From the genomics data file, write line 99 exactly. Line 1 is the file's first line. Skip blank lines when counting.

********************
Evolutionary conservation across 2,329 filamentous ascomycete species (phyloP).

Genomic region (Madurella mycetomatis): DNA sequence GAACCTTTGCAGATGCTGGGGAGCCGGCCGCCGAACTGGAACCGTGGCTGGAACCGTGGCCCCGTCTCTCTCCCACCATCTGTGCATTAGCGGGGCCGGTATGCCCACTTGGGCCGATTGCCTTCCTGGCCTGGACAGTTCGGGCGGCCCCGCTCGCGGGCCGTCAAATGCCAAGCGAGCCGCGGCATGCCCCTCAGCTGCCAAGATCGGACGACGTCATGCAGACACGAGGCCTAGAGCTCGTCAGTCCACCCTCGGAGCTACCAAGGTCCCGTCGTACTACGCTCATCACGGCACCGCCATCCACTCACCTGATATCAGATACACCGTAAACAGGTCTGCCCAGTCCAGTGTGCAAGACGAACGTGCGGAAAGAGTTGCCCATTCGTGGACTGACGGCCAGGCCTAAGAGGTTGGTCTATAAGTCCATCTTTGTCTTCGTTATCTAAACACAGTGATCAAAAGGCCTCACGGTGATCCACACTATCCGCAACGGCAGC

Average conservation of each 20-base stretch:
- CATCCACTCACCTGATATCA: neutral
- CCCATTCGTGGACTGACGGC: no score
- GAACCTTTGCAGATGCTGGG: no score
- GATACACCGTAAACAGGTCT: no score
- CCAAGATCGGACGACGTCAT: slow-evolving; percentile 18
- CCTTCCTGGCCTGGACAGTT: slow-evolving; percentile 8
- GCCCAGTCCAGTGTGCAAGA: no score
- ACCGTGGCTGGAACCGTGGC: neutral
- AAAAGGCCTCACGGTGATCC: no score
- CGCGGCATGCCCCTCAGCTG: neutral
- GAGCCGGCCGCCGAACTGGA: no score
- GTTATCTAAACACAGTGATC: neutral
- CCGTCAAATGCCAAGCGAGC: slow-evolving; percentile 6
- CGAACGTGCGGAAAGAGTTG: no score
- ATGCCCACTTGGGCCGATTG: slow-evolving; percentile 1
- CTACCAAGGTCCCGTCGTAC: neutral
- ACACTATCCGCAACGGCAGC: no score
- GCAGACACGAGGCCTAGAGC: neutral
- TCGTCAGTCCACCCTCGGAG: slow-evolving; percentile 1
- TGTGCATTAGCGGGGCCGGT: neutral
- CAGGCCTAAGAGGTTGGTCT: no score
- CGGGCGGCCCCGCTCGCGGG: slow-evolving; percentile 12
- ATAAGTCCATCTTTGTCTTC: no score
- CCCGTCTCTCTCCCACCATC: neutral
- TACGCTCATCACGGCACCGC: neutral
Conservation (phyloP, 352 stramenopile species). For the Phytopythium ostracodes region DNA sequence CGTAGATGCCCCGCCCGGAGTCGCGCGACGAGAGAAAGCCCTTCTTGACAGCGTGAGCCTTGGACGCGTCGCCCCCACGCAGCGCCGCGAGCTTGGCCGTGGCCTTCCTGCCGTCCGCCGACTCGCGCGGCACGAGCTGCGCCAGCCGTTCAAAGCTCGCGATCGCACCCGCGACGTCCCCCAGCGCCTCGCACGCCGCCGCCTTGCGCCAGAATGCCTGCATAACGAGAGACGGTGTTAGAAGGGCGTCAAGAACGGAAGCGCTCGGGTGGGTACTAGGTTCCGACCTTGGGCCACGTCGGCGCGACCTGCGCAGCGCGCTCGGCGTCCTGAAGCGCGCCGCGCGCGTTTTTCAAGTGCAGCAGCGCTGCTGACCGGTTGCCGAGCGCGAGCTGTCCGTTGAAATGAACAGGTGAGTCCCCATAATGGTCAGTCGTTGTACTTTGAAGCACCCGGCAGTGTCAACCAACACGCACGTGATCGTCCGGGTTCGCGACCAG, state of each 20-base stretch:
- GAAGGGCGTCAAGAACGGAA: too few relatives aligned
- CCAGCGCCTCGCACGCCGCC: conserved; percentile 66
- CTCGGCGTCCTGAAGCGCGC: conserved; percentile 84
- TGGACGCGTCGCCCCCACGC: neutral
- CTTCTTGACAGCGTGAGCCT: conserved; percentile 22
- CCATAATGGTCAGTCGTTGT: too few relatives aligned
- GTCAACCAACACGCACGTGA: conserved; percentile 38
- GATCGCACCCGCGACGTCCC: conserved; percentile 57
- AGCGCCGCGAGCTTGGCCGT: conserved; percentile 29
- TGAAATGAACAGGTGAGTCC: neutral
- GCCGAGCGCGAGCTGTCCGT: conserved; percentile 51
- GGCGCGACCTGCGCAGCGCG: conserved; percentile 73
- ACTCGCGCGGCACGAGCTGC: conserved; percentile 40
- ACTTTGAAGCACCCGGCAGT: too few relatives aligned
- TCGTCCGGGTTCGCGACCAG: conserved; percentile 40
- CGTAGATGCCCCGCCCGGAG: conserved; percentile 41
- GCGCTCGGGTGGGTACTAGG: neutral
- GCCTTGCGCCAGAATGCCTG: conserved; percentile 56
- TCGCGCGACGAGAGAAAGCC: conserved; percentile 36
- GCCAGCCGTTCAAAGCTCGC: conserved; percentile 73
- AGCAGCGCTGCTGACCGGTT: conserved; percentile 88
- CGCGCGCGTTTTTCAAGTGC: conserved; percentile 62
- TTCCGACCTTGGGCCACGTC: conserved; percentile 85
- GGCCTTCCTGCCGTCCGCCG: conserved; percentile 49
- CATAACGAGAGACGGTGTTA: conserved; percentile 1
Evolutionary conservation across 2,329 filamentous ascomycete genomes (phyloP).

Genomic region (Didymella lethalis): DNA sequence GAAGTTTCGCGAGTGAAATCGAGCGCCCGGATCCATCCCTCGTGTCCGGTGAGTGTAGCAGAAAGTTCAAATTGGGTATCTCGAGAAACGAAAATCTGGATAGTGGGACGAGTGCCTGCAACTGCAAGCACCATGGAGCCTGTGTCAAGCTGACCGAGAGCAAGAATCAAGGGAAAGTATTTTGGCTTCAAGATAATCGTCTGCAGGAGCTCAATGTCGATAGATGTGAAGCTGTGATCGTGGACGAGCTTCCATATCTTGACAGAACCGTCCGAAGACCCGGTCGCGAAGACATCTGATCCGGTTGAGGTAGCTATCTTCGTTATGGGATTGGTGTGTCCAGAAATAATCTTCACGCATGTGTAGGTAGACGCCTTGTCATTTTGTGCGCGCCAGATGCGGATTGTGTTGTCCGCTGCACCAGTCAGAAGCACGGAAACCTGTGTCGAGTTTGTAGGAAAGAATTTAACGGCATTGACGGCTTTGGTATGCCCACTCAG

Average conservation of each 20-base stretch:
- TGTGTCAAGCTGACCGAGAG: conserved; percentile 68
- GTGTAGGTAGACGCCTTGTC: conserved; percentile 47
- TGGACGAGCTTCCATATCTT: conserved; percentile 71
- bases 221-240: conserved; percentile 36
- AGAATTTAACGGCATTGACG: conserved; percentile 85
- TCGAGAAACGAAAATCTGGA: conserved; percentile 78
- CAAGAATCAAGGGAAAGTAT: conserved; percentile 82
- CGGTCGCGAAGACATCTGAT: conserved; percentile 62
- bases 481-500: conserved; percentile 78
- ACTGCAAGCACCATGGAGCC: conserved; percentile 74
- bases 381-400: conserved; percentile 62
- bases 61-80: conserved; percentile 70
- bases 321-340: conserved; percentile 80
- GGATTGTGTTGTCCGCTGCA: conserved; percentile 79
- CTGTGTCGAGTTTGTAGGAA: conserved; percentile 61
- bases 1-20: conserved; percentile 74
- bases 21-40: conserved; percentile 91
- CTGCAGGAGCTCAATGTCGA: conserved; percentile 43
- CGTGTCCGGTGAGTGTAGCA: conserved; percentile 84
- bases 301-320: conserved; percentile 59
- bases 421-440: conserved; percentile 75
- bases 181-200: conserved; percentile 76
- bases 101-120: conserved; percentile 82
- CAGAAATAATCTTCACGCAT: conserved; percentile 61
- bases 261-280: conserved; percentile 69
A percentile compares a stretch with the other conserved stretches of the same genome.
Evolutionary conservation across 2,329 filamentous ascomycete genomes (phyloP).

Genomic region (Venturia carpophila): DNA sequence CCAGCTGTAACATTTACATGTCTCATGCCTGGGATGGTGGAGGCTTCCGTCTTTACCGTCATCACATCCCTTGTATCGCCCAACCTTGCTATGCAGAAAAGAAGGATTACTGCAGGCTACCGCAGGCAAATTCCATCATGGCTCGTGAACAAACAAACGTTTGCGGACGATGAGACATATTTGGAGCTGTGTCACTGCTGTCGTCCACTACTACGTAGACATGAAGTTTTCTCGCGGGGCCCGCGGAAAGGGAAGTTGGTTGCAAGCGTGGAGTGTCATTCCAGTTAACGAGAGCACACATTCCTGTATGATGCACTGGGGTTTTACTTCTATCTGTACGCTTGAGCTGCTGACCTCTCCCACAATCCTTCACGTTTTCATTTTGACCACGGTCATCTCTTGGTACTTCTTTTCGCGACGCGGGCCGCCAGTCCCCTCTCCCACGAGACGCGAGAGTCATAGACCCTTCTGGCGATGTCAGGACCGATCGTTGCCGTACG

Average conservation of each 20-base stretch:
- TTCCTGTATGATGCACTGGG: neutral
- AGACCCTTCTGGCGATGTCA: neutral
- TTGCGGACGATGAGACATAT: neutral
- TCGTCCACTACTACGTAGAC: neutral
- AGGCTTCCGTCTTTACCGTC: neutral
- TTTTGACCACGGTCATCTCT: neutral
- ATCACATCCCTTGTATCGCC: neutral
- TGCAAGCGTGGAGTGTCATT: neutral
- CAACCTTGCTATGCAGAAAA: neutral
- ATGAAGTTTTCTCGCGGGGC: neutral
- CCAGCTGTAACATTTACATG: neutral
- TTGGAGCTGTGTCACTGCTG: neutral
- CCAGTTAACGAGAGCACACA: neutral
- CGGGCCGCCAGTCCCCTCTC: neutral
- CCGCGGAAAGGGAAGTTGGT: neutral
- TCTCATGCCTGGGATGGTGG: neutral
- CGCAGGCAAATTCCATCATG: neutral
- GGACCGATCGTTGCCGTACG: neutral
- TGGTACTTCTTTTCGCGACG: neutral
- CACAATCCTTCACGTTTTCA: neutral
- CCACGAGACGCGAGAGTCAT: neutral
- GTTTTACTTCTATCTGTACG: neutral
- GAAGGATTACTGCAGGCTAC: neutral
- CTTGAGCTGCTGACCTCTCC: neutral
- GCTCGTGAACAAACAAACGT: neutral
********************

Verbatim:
- CCAGTTAACGAGAGCACACA: neutral